Comments during open comment period are directed to the governing agency. While personal attacks are quite common, the “chair” of the meeting has wide discretion to re-direct the speaker to address the entire board and not a select individual or staff member. For example its ok to report issues to the board, but not ok to yell at the Public Works Director and ask him why he didn’t fix the pothole on your street. Direct dialog invites debate which is against the Brown Act. Staff can respond to the Board, offer clarification, commit to research, or agendize for future Board discussion.

    The Chair has the authority to stop a speaker who does not follow these guidelines. This point is included in event the most basic Brown Act training sessions.

    All that said, Alvarez went over the line in showing favoritism to one side of the argument. Rules established can be altered by the Chair, but then must be applied equally to all parties, event those you don’t agree with.

    • Dan Chmielewski
      April 27, 2010 at 3:19 pm

      In Irvine, city council members can’t interrupt. They sit there and listen to residents expound for their 3 minutes of alloted time. You can say what you want.

  3. April 27, 2010 at 10:57 am

    Just Asking,

    I guess I assumed incorrectly that our readers would click through to Terry’s complete response at Voice of OC. Since you did not do so, I will insert a more comprehensive excerpt of his answer.

    Case law holds that those who wander off topic, comment repetitively or exceed standard time limits can be interrupted and prevented from speaking further. But all such rules must be applied evenhandedly and not employed to suppress a particular viewpoint. As for forbidding speakers from addressing or even critically naming particular members of the body such restrictions amount to unconstitutional censorship.

    Apparently some local agency lawyers believe that unless the Brown Act expressly requires certain speech to be accommodated, it can be prohibited.

    A federal district court rejected that notion more than a decade ago, dealing with a school board’s refusal to allow a parent to complain in open session about the lack of responsiveness of several named school administrators-and its insistence that any such complaints be voiced only in closed session.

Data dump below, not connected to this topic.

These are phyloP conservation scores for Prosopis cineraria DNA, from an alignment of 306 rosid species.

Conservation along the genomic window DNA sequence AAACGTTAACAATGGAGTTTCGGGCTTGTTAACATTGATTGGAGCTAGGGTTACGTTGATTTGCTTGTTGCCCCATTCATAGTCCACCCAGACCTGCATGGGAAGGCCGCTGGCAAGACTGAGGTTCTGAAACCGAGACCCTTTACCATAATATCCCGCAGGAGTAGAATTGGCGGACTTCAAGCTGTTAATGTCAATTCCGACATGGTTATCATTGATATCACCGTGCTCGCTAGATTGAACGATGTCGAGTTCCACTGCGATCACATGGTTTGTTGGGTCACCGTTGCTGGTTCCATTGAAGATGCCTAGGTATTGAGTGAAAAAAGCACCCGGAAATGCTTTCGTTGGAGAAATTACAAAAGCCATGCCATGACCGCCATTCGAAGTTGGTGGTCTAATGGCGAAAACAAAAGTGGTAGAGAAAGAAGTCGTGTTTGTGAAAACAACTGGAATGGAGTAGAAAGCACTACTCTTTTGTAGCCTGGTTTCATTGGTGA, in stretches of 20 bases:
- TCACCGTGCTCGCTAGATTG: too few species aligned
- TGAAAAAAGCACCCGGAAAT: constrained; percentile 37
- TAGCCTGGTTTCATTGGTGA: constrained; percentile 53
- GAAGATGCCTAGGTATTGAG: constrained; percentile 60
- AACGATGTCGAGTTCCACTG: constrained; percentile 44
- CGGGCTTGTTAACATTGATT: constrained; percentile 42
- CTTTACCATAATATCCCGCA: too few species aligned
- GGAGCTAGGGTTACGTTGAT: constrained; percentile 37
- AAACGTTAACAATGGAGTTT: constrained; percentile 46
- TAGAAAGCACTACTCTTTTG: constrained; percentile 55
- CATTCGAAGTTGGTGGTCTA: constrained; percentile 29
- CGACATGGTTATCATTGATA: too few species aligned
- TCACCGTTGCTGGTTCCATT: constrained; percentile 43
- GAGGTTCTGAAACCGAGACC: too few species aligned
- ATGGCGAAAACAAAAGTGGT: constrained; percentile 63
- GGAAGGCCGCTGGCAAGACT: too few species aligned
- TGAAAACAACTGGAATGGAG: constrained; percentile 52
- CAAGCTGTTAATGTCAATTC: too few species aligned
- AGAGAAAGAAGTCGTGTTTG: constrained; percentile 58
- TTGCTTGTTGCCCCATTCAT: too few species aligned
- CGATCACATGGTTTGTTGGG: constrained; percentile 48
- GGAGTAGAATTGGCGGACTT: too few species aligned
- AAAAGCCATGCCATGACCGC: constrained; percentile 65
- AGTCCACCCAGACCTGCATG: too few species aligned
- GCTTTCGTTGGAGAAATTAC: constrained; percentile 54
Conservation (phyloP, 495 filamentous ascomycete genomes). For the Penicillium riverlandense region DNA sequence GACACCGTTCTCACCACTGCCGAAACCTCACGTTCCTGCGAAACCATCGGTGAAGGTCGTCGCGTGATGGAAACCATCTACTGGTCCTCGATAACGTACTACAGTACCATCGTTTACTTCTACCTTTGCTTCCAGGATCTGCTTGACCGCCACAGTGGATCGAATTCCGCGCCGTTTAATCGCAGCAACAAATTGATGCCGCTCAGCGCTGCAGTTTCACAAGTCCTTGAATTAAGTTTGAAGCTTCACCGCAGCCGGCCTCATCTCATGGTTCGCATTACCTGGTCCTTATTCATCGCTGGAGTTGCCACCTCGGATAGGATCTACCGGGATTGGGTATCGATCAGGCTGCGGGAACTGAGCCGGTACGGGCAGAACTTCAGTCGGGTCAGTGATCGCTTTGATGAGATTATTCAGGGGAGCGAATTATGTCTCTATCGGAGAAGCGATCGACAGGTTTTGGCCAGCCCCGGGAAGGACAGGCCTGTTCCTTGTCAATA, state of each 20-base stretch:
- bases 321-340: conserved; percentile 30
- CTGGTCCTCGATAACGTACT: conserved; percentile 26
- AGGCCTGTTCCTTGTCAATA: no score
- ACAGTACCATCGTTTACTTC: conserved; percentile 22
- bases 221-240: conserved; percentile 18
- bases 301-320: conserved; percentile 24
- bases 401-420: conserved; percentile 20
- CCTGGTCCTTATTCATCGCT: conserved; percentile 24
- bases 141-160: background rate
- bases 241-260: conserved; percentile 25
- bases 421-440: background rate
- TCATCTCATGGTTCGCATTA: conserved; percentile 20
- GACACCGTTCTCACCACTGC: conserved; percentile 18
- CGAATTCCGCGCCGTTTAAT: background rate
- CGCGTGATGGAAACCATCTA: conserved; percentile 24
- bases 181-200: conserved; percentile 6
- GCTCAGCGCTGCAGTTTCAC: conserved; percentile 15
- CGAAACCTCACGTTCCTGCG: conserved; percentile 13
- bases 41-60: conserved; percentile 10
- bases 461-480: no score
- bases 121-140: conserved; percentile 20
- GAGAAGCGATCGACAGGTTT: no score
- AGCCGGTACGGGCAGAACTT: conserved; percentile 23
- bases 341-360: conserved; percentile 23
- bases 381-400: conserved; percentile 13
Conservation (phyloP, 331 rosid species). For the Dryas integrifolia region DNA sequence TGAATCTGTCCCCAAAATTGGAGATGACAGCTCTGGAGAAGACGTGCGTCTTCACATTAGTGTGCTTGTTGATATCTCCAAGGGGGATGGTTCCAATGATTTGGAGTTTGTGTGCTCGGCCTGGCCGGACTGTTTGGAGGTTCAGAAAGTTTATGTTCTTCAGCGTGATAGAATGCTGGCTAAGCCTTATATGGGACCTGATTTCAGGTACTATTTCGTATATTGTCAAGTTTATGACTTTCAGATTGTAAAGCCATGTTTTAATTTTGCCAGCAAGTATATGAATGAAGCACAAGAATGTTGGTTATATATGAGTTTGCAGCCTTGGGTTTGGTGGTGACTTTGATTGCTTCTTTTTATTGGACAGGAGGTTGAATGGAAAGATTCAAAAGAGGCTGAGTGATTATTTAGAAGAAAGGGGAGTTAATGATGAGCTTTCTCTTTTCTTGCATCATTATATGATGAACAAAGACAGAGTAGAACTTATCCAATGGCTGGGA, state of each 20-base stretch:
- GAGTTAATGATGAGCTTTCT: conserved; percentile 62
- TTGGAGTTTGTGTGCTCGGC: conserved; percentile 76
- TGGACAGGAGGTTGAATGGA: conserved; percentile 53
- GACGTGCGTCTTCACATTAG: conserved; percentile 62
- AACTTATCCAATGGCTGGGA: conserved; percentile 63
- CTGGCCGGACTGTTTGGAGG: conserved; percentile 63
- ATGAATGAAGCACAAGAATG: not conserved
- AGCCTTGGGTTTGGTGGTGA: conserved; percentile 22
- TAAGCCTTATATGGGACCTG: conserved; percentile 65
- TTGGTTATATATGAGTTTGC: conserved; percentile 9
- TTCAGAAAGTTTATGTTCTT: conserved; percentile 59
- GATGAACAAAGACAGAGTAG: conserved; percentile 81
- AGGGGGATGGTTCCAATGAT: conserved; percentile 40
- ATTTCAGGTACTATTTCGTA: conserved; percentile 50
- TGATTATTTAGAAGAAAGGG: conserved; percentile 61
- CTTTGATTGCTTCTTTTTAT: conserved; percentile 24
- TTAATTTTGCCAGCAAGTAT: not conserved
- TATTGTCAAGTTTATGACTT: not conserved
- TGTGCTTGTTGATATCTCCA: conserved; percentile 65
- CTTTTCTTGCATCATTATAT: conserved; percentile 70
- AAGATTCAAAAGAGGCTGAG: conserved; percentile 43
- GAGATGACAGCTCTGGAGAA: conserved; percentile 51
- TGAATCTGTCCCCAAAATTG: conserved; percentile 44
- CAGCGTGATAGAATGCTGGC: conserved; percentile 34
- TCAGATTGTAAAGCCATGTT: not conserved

The federal court cited California’s own fundamental law, whose free speech protections are in this context even more robust than those of the First Amendment. “Under the California Constitution, District’s Board may not censor speech by prohibiting citizens from speaking, even if their speech is, or may be, defamatory,” the court concluded, especially when the context is a meeting governed by the Brown Act, whose public comment accommodation rules have created a designated forum for speech. Baca v. Moreno Valley Unified School District, 936 F.Supp. 719 (1996).

    In short, when the government has expressly invited comment to its officials at an open meeting of a public agency, it cannot censor any comment, however unfair or damaging, that relates to the official activities of the agency, its officers or other personnel.

    – TERRY FRANCKE

    While the chair may ask the comments be directed through the chair, naming of individual council members, or staff members, cannot be prohibited. The first amendment grants us the right to address our grievances to our elected officials. That right cannot be abridged.

  4. junior
    April 27, 2010 at 4:27 pm

    What the hell do some people not understand about “Freedom of Speech” – ??

    IF Claudia can’t handle the heat get out of the f**king kitchen!

    She is one mean b**ch – Santa Ana’s own Leona Helmsley – our Queen of Mean.

  5. junior
    April 27, 2010 at 4:54 pm

    Where are Santa Ana’s “Kings of Bullshit Mountain” to defend Claudia?

  6. Repulsed
    April 27, 2010 at 8:52 pm

    Thanks for the clarification